I’m a big fan of New York magazine, in large part because of its cultural coverage and willingness to give a platform to artists, institutions and subjects that other mainstream publications might not. A case in point is the slide show the site just devoted to the upcoming coffee table book Vintage Black Glamour, which showcases rarely seen photos of black leading ladies, many from Hollywood’s golden age. (I also once wrote about the first black supermodel, Donyale Luna, for nymag.com.) But even publications with the best intentions can make editorial missteps fueled by lack of diversity, and I was reminded of this when taking a look at the site’s recent list of “The 25 Best Romantic Comedies Since When Harry Met Sally.”
To say the list lacks diversity would be an understatement. There is only one film that made the cut that does not star white casts, the Taiwanese film The Wedding Banquet. I wouldn’t have a problem with this if the rest of the list consisted of films that were better than some of the ones omitted. But in what universe is Knocked Up better than Boomerang, which boasts one of the best comedic ensemble casts in film history?
Of course, there’s a catch. Boomerang’s cast is predominantly black, and New York magazine, for all its strengths, does not have a track record to be proud of in its treatment of black romantic comedies.
Two years ago the site published an article titled, “Can the Romantic Comedy Be Saved?” The article laid out how poorly romantic comedies had done in recent years to make the case that they are on the verge of extinction. But the article carried this bit of contradiction almost as an aside: “The highest-grossing rom-com of the year was Kevin Hart’s Think Like a Man ($91 million), and that film never truly broke out beyond its predominantly African-American target audience.”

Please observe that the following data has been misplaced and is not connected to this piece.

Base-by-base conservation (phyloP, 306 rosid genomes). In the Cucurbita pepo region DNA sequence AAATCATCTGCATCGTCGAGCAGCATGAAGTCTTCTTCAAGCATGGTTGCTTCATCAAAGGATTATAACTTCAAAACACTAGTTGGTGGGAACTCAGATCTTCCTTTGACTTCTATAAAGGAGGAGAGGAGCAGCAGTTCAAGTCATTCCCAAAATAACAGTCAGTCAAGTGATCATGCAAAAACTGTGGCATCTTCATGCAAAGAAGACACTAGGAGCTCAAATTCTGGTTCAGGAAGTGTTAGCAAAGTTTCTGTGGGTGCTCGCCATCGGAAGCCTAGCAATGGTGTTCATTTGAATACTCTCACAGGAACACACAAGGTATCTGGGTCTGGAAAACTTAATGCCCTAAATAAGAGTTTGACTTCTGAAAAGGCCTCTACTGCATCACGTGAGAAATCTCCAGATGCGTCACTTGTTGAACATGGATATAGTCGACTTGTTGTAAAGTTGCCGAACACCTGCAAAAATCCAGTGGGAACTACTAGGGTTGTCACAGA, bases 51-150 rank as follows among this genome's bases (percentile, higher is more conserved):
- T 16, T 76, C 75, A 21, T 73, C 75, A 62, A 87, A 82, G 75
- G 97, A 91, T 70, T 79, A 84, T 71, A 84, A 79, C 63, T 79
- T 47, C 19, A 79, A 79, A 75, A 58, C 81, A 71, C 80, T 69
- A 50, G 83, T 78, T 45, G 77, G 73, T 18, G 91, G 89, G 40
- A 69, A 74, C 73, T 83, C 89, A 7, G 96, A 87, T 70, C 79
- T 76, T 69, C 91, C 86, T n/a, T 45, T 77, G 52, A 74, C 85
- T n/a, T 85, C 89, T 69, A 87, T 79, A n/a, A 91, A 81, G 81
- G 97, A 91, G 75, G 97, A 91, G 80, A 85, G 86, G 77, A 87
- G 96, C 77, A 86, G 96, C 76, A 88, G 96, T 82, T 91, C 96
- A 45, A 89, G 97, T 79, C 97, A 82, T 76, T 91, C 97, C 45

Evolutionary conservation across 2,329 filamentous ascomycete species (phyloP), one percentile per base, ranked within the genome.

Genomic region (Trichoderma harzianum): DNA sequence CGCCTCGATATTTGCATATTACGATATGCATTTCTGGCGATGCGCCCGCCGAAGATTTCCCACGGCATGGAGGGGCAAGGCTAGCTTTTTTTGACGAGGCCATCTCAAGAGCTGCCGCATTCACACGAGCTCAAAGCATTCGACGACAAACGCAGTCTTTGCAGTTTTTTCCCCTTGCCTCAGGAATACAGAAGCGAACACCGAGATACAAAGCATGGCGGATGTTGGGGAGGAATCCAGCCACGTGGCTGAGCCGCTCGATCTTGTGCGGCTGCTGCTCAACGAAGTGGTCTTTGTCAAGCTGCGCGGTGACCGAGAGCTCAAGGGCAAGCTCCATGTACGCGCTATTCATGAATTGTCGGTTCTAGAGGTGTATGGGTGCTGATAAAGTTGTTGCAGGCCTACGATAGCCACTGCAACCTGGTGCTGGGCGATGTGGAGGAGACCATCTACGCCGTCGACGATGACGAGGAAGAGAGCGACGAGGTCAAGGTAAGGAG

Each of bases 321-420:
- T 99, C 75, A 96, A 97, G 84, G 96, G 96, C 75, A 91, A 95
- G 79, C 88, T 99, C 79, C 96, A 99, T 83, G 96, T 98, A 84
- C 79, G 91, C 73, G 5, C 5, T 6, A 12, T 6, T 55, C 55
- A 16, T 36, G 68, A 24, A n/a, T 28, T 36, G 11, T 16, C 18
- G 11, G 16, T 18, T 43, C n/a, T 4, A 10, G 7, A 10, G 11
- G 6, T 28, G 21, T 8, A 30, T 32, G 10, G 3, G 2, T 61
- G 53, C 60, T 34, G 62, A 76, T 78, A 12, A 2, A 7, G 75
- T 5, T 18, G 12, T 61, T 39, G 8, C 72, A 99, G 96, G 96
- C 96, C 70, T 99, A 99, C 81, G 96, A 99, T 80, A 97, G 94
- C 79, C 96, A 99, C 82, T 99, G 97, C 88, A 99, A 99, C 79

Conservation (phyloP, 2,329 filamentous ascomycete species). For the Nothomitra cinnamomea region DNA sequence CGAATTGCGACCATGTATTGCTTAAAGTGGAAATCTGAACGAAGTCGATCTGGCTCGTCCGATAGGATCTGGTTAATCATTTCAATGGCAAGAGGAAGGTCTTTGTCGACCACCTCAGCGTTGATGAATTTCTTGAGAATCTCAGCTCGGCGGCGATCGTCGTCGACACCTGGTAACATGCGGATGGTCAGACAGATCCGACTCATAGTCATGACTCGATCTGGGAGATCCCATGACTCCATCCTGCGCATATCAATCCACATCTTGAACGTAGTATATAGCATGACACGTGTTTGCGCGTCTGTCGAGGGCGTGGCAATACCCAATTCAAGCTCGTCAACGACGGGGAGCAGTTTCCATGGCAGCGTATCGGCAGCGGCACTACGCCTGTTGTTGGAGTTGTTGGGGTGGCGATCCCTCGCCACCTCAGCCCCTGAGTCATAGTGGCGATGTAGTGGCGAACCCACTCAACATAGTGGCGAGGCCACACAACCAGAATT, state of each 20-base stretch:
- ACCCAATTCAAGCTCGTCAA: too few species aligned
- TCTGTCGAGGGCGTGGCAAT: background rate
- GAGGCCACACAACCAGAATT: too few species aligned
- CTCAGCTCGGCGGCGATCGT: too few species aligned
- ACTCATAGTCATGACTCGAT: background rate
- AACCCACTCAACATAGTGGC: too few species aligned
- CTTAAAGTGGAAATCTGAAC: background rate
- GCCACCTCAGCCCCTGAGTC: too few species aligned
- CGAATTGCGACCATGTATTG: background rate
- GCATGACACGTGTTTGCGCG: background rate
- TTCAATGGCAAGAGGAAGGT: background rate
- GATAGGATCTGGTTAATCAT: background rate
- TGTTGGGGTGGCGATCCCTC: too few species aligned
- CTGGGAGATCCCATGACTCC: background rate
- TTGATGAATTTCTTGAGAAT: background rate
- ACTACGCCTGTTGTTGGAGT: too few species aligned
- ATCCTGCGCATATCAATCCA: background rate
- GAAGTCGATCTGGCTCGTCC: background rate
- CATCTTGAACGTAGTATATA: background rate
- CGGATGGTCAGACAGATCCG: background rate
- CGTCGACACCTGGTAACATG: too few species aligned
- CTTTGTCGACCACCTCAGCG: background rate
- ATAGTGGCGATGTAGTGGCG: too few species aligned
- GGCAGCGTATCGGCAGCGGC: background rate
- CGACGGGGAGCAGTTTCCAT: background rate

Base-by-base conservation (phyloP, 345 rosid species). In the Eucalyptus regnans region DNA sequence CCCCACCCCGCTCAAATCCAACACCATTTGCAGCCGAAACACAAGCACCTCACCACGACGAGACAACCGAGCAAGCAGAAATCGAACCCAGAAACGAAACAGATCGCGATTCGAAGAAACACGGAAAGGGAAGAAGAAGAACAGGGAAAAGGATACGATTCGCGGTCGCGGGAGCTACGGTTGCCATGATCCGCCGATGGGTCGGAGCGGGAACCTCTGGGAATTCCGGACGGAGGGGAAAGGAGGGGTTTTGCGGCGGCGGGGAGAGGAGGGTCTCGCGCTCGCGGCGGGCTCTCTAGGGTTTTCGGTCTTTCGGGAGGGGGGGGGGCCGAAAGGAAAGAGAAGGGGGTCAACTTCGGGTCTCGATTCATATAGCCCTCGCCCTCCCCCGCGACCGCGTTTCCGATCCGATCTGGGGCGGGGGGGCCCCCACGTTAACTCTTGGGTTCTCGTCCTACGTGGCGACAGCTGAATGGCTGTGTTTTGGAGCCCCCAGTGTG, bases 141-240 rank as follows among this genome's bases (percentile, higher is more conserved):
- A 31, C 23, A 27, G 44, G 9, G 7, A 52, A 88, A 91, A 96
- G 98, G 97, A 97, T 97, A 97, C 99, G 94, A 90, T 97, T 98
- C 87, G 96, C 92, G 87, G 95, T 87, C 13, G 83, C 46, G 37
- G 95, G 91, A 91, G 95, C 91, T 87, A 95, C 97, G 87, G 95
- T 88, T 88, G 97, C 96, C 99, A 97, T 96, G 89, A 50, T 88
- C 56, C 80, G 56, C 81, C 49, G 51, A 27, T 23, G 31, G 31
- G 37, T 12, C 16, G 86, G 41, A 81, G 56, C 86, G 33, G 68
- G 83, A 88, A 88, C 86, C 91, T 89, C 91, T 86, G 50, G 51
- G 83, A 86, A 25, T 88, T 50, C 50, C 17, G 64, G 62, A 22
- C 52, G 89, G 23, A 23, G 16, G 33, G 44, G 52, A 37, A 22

The fact is, with black Americans being around 13 percent of the population, a film that grosses nearly $100 million at the box office clearly broke out beyond its predominantly African-American target audience. But New York magazine obviously had trouble seeing a project with a predominantly African-American cast as “mainstream,” even though the box office for Think Like a Man buried some of the movies included on the magazine’s recent “Best of” list.
I’m not saying Think Like a Man should have been guaranteed a place on the magazine’s list. I am, however, saying it’s not a surprise that neither it nor any other groundbreaking black comedies made the cut.
Most likely still stinging from some of the criticism the magazine elicited for its earlier Think Like a Man dis, the editorial team behind its “Best of” list issued this disclaimer:
And, while African-American rom-coms, as exemplified in films like The Best Man and Waiting to Exhale (and this week’s About Last Night), have thrived during this time, we couldn’t agree on any titles we felt were strong enough to warrant inclusion on this list.
Which is precisely part of the problem. Two white males could not agree on the best romantic comedies starring a black cast, so they omitted them from the list altogether instead of trying another strategy—like perhaps asking someone who is not white and male for input. I am certainly not arguing that being white and male prohibits someone from being a capable critic of all sorts of projects. I am arguing that the cultural references you grew up with and are surrounded by on a daily basis can affect how you view culture, including romantic comedies. So perhaps it’s not surprising that a white male would view comedy—as well as romance—through a different lens from those of us who are not white and male.
David Edelstein and Bilge Ebiri, the authors of this list, should have solicited input from a more diverse roster—including women—to make sure their list wasn’t a colossal misfire. In fact, women have been the primary filmgoing audience for romantic comedies, which makes all the more disappointing and bizarre the fact that, clearly, these two men curated a list that few women or people of color would co-sign.